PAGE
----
When it comes to more typical (rather than traumatic) emotional control problems, we considered that some of the problem is what we want. We want/covet the wrong things or the right things for the wrong reasons. Sometimes we want the right things at the wrong time. This leads to a consideration of emotional control while we wait.
Life is waiting, and God is not surprised by that. He invented the concept as much as He created time to begin with. He determines how fast or slow it goes, and His Word is filled with the call: wait.
Wait for the LORD;
be strong, and let your heart take courage;
wait for the LORD!
(Psalm 27:14, ESV)
Waiting assumes a better situation, and that you’re (perhaps painfully) aware of it. You know. You want it to be over, and you’re thinking about it being over. That’s what waiting is about. Dinner will be good but it’s still the middle of the afternoon; giving birth will be a joyful relief but you’re only in the first trimester; surgery will be helpful but it’s not even scheduled; getting married will be quite a celebration but you’re only fourteen; Christmas will be great but it’s still November. You have to wait. It is possible to want these things without coveting, but it is also to want them now and complain.
Not everyone needs to know that you know, though. Say your current situation is so bad that you’ve committed some fasting time to it. Do you want it to be past the problem, or could you be satisfied with others thinking you’re a spiritual person for fasting about a problem? Lower your standard and you can have your reward (Matthew 6:16-18). Or, don’t let them know, which includes not whining.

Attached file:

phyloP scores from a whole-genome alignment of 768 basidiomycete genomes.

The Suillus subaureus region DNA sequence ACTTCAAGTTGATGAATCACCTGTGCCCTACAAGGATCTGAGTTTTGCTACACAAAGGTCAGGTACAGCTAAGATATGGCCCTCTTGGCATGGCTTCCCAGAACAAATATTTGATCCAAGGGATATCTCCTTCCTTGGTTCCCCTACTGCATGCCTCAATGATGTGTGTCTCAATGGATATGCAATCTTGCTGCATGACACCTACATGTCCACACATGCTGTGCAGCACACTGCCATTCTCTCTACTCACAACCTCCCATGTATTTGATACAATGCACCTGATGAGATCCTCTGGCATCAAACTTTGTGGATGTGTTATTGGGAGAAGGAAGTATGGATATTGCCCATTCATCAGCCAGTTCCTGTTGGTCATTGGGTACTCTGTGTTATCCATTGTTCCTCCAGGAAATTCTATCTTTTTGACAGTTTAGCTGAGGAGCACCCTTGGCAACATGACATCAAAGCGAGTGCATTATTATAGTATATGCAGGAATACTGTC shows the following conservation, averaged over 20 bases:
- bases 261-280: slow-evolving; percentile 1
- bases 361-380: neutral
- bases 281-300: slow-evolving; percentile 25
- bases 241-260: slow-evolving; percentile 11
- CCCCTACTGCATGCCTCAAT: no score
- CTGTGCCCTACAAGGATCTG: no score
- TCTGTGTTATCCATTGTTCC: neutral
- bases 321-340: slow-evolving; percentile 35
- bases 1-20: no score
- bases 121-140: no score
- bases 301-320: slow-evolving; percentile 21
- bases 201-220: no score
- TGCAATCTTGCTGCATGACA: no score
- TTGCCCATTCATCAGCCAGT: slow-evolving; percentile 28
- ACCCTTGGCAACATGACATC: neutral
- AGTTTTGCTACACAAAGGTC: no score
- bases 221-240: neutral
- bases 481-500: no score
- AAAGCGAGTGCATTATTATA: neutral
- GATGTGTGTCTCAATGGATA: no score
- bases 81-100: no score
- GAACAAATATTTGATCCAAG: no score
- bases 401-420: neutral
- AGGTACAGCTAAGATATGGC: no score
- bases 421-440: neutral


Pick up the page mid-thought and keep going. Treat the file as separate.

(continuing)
Prayer is part of emotional control; make your requests (for something better) to God with thanks (Philippians 4:6). Maybe someone will think you don’t realize how bad it is because you’re thankful, but you’ll know how hard the battle was to be so thankful. If you are not praying at all, how do you expect to glorify God for His answer, and/or for His strength for your rejoicing in heaviness (1 Peter 1:6)?
Seeking counsel (to get to something better) can also be helpful for emotional control, but seeking more holes punched on your frequent sadness card from soft hearts is like putting the wrong cream on your rash; you’re just going to make it worse. Likewise, ignoring the (wise/tough) counsel that tells you the problem is you, as in your wants or your timing, sets you up for feeling like no one understands you, which makes you very understandably in danger of thinking your hurt feelings are a virtue.
They who wait for the LORD shall renew their strength;
they shall mount up with wings like eagles;
they shall run and not be weary;
they shall walk and not faint.
(Isaiah 40:31, ESV)